Attacus atlas, the Atlas moth, is a large saturniid moth endemic to the forests of Asia. The species was first described by Carl Linnaeus in his 1758 10th edition of Systema Naturae.
The Atlas moth is one of the largest lepidopterans, with a wingspan measuring up to 24 cm and a wing surface area of about 160 cm2 (~25 in2). It is only surpassed in wingspan by the white witch (Thysania agrippina) and Attacus caesar, and in wing surface area by the Hercules moth (Coscinocera hercules). As in most Lepidoptera, females are noticeably larger and heavier than males, while males have broader antennae. The body is disproportionately small compared to the wings. The upperside of the wings are reddish brown with a pattern of black, white, pink, and purple lines and triangular, scale-less windows bordered in black. The undersides of the wings are paler. Both forewings have a prominent extension at the tip, with markings that resemble the head of a snake, a resemblance which is exaggerated by movements of the wings when the moth is confronted by potential predators. The Atlas moth has a very short, vestigial proboscis, and they do not eat once they have emerged from the cocoon, relying on fat storage for energy. Every flight takes valuable energy and can take days off their already short lives, as it has a very short life span of only one to two weeks. They conserve energy by flying as little as possible. A female will wait for a male to come along and be fertilised, lay eggs and die.
Atlas moths are named after Atlas, the Titan of Greek mythology (due to their size). In Hong Kong, the Cantonese means "snake's head moth", referring to the prominent extension of the forewing which bears resemblance to the head of a snake.
Females release powerful pheromones through a gland on the end of the abdomen to attract a mate. The female does not stray far from the location of her discarded cocoon. She seeks out a perch where the air currents will best carry her pheromones. Males can detect and home in on these pheromones from several kilometers away using chemoreceptors located on their feathery antennae. Once fertilized, the female lays a number of spherical eggs, 2.5 mm in diameter, on the undersides of the leaves of food plants.
Dusty-green caterpillars hatch after approximately two weeks and feed voraciously on the foliage of citrus, cinnamon, guava, and evergreen trees. The caterpillars can grow to 11.5 cm in length and 2.5 cm in thickness. They are adorned with white, waxy, fleshy spines along their backs, which become more prominent at later instars. Beside the prolegs on the last abdominal segment, there is a large green spot surrounded by an orange ring. The majority of the time their first meal is their egg-shell.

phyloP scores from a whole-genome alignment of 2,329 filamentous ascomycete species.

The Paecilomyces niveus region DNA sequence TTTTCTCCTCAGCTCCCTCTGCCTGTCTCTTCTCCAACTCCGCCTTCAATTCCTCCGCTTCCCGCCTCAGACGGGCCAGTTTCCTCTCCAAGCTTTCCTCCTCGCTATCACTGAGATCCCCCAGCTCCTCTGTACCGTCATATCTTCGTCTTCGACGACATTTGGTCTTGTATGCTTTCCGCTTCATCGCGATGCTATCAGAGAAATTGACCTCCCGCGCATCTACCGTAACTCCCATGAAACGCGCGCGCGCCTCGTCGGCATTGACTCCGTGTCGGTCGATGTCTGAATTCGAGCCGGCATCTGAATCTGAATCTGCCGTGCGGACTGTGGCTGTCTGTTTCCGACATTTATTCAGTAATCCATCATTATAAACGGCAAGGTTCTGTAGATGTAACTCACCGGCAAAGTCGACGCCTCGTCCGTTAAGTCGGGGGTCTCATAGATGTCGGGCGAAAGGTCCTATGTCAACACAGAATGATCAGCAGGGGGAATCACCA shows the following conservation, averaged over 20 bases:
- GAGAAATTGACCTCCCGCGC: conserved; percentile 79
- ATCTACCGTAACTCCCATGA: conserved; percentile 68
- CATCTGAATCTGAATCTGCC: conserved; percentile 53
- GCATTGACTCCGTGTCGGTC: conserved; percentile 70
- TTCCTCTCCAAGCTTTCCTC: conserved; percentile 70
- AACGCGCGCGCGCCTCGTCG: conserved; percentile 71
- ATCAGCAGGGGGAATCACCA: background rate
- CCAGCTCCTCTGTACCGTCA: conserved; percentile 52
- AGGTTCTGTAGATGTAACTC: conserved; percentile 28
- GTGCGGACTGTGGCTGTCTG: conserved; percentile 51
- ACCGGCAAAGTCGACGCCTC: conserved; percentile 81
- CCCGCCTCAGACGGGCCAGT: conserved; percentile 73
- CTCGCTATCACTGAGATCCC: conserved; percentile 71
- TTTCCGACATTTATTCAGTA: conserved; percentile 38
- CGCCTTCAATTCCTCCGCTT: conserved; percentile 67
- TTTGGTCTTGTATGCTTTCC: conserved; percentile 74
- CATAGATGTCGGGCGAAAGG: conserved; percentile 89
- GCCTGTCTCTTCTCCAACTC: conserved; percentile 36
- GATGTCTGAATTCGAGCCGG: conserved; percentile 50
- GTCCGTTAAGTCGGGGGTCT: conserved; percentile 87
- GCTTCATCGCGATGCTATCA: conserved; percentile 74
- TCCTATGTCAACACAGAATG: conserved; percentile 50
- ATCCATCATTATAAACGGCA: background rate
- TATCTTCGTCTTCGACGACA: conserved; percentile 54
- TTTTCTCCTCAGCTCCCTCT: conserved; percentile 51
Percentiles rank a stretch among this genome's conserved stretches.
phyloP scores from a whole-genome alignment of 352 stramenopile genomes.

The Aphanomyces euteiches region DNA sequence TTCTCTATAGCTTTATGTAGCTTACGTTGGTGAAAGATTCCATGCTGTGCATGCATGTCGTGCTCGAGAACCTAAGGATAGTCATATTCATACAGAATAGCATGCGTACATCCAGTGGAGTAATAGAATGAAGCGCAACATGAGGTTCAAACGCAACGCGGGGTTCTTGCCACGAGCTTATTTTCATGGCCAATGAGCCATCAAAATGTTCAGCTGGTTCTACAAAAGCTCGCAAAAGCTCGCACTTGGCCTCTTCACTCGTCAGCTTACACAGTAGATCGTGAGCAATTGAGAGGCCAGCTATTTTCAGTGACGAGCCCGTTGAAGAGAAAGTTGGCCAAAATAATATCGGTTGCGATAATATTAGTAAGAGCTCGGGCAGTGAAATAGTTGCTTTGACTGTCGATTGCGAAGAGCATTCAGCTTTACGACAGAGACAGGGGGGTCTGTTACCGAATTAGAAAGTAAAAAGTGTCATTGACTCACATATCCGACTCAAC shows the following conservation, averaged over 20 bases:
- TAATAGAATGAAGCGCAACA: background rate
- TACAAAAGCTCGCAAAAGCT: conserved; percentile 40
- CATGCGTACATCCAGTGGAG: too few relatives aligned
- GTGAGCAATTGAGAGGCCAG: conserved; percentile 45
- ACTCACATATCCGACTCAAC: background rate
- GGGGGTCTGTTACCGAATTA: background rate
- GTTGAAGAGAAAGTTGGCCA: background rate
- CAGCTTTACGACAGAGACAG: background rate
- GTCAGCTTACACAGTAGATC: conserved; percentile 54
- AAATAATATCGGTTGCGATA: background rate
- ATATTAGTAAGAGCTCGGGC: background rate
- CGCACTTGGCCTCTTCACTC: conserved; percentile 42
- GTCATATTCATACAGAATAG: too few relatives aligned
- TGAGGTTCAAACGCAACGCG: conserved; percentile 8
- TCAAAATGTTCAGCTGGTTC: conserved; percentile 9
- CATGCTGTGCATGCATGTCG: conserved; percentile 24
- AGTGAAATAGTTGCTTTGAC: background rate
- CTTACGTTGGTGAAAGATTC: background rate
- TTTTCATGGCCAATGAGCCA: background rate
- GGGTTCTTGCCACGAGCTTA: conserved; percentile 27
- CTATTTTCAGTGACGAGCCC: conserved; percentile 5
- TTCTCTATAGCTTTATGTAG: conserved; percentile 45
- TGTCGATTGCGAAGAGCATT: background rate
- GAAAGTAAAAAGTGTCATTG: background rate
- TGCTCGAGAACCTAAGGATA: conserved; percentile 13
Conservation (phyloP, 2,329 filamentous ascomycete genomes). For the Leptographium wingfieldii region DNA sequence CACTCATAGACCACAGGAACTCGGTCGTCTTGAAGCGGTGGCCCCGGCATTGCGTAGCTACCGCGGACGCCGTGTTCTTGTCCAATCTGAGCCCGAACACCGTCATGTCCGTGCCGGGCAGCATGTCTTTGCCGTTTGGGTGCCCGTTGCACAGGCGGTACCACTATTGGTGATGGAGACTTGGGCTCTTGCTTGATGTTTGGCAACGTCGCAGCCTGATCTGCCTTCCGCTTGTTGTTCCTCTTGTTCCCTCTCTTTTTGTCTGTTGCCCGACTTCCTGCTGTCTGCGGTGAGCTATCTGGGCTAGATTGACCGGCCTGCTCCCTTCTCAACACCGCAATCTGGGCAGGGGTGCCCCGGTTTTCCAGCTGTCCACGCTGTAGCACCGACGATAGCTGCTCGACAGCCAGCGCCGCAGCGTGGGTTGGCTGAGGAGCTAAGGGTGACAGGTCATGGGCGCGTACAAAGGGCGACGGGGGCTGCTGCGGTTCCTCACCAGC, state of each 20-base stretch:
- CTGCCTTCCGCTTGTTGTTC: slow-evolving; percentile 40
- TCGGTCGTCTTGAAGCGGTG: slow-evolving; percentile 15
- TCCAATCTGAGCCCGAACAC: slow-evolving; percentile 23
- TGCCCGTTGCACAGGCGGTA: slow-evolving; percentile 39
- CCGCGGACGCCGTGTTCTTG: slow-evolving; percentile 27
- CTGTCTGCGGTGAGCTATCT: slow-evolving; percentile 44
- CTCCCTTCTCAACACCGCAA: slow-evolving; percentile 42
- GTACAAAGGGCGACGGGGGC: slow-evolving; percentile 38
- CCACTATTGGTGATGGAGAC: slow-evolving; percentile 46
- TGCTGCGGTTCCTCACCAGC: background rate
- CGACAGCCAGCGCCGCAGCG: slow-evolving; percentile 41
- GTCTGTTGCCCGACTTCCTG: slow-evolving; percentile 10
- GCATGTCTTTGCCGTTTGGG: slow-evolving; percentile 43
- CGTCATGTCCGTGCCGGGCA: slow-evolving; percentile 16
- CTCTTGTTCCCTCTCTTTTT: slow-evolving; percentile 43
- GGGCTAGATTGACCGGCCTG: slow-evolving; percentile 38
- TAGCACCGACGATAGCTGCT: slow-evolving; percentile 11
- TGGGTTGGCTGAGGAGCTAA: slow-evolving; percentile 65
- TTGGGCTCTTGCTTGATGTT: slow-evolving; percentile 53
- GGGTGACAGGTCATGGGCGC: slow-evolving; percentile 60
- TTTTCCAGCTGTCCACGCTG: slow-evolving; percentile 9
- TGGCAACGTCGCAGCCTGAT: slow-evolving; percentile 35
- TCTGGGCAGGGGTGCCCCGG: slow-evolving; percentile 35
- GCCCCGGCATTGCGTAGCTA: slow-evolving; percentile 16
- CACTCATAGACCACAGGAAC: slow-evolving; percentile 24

After reaching a length of about 11.5 cm, the caterpillars are ready to pupate. They spin a 7–8 cm long papery cocoon interwoven with desiccated leaves and attach it to a twig using a strand of silk. The adult moths emerge from the cocoon after approximately four weeks depending on environmental factors.
Adult Atlas moths are weak, unsteady fliers. To conserve energy, the moths rest during the day and fly at night. As they lack fully formed mouthparts, the adults cannot eat, subsisting entirely on fat reserves accumulated during the larval stage. As a result, they live for only a few days during which their sole objective is seeking out a mate. Adults may be found on wing throughout the year but are most abundant between November and January.
Relationship with humans
In India, Atlas moths are cultivated for their silk in a non-commercial capacity. Unlike silk produced by the related domestic silkmoth (Bombyx mori), Atlas moth silk is secreted as broken strands and is therefore less desirable. This brown, wool-like silk, known as fagara, is thought to have greater durability. Atlas moth cocoons are sometimes used as small pocket change purses in Taiwan. There is ongoing research as to whether the silk of the Atlas moth can be used as a substitute for common silks. The quality of the heavier cocoons, less restrictive rearing conditions and competent properties of the fibers, makes the silk produced by the Atlas moth a potential alternative for common silks. A study concluded that the silk fibers of the atlas moth had about an 80% higher density of cells and growth compared to the silk fibers of the silk moth. The Japanese subspecies A. a. ryukyuensis, native to Yonaguni in the Yaeyama Islands, may have served as inspiration for the movie monster Mothra.
The term "Atlas moth" is sometimes used mistakenly as a name for any species in the genus Attacus, of which there are over 20 named species and subspecies. Attacus taprobanis native to southern India and Sri Lanka is very similar in morphology to the much more widely distributed Attacus atlas. It was once considered a subspecies of A. atlas. A few New World species can be mistaken for Atlas moths, specifically members of the genus Rothschildia. Very similar in appearance to the Asian Atlas moth, Rothschildia aurota is one of the largest members of its genus and a Neotropical relative.